THE IMPORTANCE OF TIMELY NOTIFICATION OF CLAIMS

Look at the Changes clauses in the Federal Acquisition Regulation (“FAR”): FAR 52.243-1, Changes-Fixed Price FAR 52.243-2  Changes-Cost Reimbursement FAR 52.243-3, Changes-Time and Materials or Labor-Hours FAR 52.243-4, Changes-Fixed Price [Construction] All of these clauses include a notification provision, such as this one in FAR 52.243-1 (fixed price goods and services) and FAR 52.243-4 (construction contracts): The Contractor must assert its right to an adjustment under this clause within 30 days from the date of receipt of the written [change] order.  However, if the Contracting Officer decides that the facts justify it, the Contracting Officer may receive and act upon a proposal submitted before final payment of the contract. The need for timely notification was an important part of K-Con Bldg Sys. Inc., v. United … Continue reading

CONSEQUENCES OF GOVERNMENT DELAY OR INDECISION

A recent Armed Services Board decision demonstrates how important it is for the Government to respond to contractor-raised issues in a timely manner when problems arise during the administration of a contract.  Air Services, Inc., ASBCA No. 59843, March 17, 2016.  When a construction contractor discovered that a new Heating, Ventilating and Air Conditioning (“HVAC”) system was too heavy to install on the roof of an existing building, the Government delayed making a decision for 2 ½ months (well past the contract completion date) in directing a modification.  This forced the contractor to incur additional costs for its staff and laborers beyond the completion date.  The Board awarded $41,000 in damages. The Army issued a contract on September 26, 2012 to Air Services to design … Continue reading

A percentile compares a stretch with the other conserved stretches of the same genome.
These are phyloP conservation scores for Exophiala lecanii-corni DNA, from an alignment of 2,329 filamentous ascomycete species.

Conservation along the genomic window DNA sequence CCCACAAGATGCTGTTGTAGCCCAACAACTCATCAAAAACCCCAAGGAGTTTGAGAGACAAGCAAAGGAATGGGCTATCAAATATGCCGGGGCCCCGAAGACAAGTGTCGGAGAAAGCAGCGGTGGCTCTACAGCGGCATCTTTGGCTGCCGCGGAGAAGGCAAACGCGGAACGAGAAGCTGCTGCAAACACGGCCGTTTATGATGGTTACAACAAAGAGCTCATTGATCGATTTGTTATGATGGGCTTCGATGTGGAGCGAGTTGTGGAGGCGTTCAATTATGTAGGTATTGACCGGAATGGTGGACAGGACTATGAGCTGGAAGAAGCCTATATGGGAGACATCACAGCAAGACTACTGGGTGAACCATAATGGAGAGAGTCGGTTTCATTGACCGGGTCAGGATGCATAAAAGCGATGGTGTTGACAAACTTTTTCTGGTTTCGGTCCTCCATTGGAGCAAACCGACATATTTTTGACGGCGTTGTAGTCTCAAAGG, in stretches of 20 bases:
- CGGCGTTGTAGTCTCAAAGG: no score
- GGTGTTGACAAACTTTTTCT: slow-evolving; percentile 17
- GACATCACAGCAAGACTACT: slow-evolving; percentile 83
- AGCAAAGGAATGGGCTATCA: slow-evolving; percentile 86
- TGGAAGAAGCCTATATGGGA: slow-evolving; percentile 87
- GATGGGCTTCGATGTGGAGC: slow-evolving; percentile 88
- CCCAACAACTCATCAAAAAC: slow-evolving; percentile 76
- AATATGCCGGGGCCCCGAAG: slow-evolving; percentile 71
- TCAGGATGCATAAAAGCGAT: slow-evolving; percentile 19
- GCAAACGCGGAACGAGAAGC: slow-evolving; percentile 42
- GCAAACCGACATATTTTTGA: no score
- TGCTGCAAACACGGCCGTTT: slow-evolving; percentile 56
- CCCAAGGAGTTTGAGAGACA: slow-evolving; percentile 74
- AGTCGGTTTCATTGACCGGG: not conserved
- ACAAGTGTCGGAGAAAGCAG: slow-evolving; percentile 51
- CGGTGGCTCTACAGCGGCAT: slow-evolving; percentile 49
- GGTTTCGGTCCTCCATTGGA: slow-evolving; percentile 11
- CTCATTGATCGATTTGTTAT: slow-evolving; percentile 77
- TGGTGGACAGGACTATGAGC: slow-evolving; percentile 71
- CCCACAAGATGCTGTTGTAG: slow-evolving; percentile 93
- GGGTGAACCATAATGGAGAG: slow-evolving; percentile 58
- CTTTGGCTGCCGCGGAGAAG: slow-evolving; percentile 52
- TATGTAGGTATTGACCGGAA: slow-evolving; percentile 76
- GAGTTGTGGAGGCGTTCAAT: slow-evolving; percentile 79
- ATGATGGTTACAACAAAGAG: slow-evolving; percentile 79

WHEN TIMELY NOTICE OF AN INTENDED CLAIM IS NOT REQUIRED

A previous blog discussed “Missing Deadlines in Contract Administration and Claims.”  March 3, 2016.  As explained therein, the consequences of missing deadlines may include the total loss of a claim or appeal.  The blog discussed three specific deadlines: 1. Meeting dates on a delivery schedule. 2. Filing a claim within 6 years of its accrual. 3. Filing an appeal of a denied claim at the Board of Contract Appeals within 90 days, or filing an appeal of a denied claim at the Court of Federal Claims within one year. There is another deadline for claims that should also be considered–the notice to the contracting officer of your intention to file a claim and the reasons for this. Unlike the above deadlines, exceptions are made by … Continue reading

A FEW REMINDERS ABOUT CONTRACT CLAIMS AND APPEALS

A recent Armed Services Board of Contract Appeals (“ASBCA”) case, Shavers-Whittle Const., LLC, ASBCA No. 60025, Feb. 9, 2016, demonstrates all the wrong ways to file an appeal based on a claim. Before going through the significant mistakes, here are a dozen reminders, based on the Contract Disputes Act, 41 U.S.C. Chapter 71, §§7101-7109, and FAR 2.101 (definition of “claim”) for all federal contractors. A claim must be submitted to a Contracting Officer for a decision. A claim must be in writing. A claim must include a “sum certain” (exact amount) sought by the claimant. A claim must be submitted within 6 years of the accrual of the claim. A claim must be certified if it is for more than $100,000. A claim must be … Continue reading